Long-Term Monitoring of Health Inequalities

An annual report which summarises the long-term differences in health trends between the least and most deprived areas of Scotland.

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This publication updates the headline indicators from the Long-Term Monitoring of Health Inequalities 1 report. This is the fourth annual update of these data.

In 2007, a Ministerial Task Force on Health Inequalities led by the Minister for Public Health was established to identify and prioritise practical actions to reduce the most significant and widening health inequalities in Scotland. The Task Force recognised the need to monitor progress in tackling health inequalities in the longer term as well as managing short- and medium-term progress.

A short life technical advisory group was set up in early 2008 to advise the Task Force on long-term monitoring of health inequalities (see Annex 1 for membership of this group). The remit of this group was to explore how best to measure health inequalities and which high level indicators should be monitored over time. The group's recommended indicators were:

Headline indicators of inequalities in health outcomes

  • Healthy Life Expectancy at birth
  • Premature Mortality from all causes aged under 75 years
  • Mental Wellbeing of adults aged 16 years and over
  • Low birthweight

Indicators of inequalities in morbidity and mortality from specific causes for specific age groups

  • Coronary Heart Disease
    • first ever hospital admission for heart attack aged under 75 years
    • deaths aged 45-74 years
  • Cancer
    • incidence rate aged under 75 years
    • deaths aged 45-74 years
  • Alcohol
    • first ever hospital admission aged under 75 years
    • deaths aged 45-74 years
  • All-cause mortality aged 15-44 years

Details of the definitions and sources for these indicators are provided in Annex 2. Note that the time periods for which data are available for these indicators vary.

Recommended measurement approaches to monitoring health inequalities

The expert group recognised that different types of measure give insight into different aspects of inequalities. The recommended approach therefore uses a combination of measures, with the aim of giving a fuller understanding of the inequalities concerned.

  • Relative Index of Inequality ( RII): How steep is the inequalities gradient? This measure describes the gradient of health observed across the deprivation scale, relative to the mean health of the whole population.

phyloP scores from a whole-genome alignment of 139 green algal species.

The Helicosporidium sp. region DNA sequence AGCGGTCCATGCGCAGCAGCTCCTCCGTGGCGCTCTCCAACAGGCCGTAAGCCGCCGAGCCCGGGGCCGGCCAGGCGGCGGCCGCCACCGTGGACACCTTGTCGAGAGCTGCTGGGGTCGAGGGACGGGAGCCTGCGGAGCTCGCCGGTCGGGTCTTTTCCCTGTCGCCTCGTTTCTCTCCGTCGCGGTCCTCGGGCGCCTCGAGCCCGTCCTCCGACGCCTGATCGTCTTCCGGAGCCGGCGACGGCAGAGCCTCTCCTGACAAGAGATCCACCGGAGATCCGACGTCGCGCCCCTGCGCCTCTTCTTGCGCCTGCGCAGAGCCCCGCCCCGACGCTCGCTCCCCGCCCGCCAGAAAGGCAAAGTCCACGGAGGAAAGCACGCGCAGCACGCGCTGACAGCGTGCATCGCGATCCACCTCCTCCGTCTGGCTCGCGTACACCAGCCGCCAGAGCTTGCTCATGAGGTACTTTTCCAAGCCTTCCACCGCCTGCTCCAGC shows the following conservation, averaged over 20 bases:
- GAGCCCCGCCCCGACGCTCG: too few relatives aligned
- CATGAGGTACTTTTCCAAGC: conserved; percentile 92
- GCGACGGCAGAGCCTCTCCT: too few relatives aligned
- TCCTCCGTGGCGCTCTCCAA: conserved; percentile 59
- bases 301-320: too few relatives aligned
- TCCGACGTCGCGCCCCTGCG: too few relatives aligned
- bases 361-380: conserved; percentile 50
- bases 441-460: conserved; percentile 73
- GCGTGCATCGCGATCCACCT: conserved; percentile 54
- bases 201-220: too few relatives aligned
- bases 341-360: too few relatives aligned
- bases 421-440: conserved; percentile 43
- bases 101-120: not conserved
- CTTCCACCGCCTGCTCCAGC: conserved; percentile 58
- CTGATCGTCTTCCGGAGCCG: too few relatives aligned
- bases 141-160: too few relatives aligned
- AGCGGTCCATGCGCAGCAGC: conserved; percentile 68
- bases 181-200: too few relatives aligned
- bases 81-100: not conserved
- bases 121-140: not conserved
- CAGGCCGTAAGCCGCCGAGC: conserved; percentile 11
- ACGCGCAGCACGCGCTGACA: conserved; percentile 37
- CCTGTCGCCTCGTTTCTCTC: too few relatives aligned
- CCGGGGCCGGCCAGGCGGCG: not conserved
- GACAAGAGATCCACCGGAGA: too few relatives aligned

• Absolute gap: How big is the gap? This measure describes the absolute difference between the extremes of deprivation - the rate in the most deprived minus the rate in the least deprived group.
  • Scale: How big is the problem? This measure describes the underlying scale of the problem, puts it into context and presents past trends at Scotland level.

Detailed descriptions of these measures are provided in Annex 3. In the absence of individual level data on socio-economic circumstance, which the group identified as the ideal but acknowledged is not yet possible, an area based index based on income and employment has been used to define "deprivation". Details about the reasons for this and the way that this index was calculated are provided in Annex 3.

The expert group also advised that these indicators and measures were recommended for long-term monitoring of health inequalities due to deprivation at Scotland level. Monitoring of health inequalities due to other factors (such as age, gender or ethnicity for example) would require different indicators and measures. Similarly, the group advised that these recommended indicators and measures would not necessarily be the most appropriate for long-term monitoring of health inequalities at a local level.

The report of the Ministerial Task Force, Equally Well2 (published in June 2008), recommended that these indicators and measures should be adopted and a report published. The first report was published in September 2008 and updates were published in September 2009 and October 2010. This report represents the fourth of a series of annual publications.

Revisions from previous years' reports

To assess the income and employment deprivation in each year the 6,505 datazones (small area regions of Scotland) are collected into ten deciles (or groups), of decreasing deprivation each with a population of around one tenth of the Scottish population. Errors were found in how the 2007 and 2008 datazones were grouped into deciles. As a result the deciles for 2007 and 2008 have been re-assigned and all 2007 and 2008 figures have been recalculated. The impact of this change on the data is very small.

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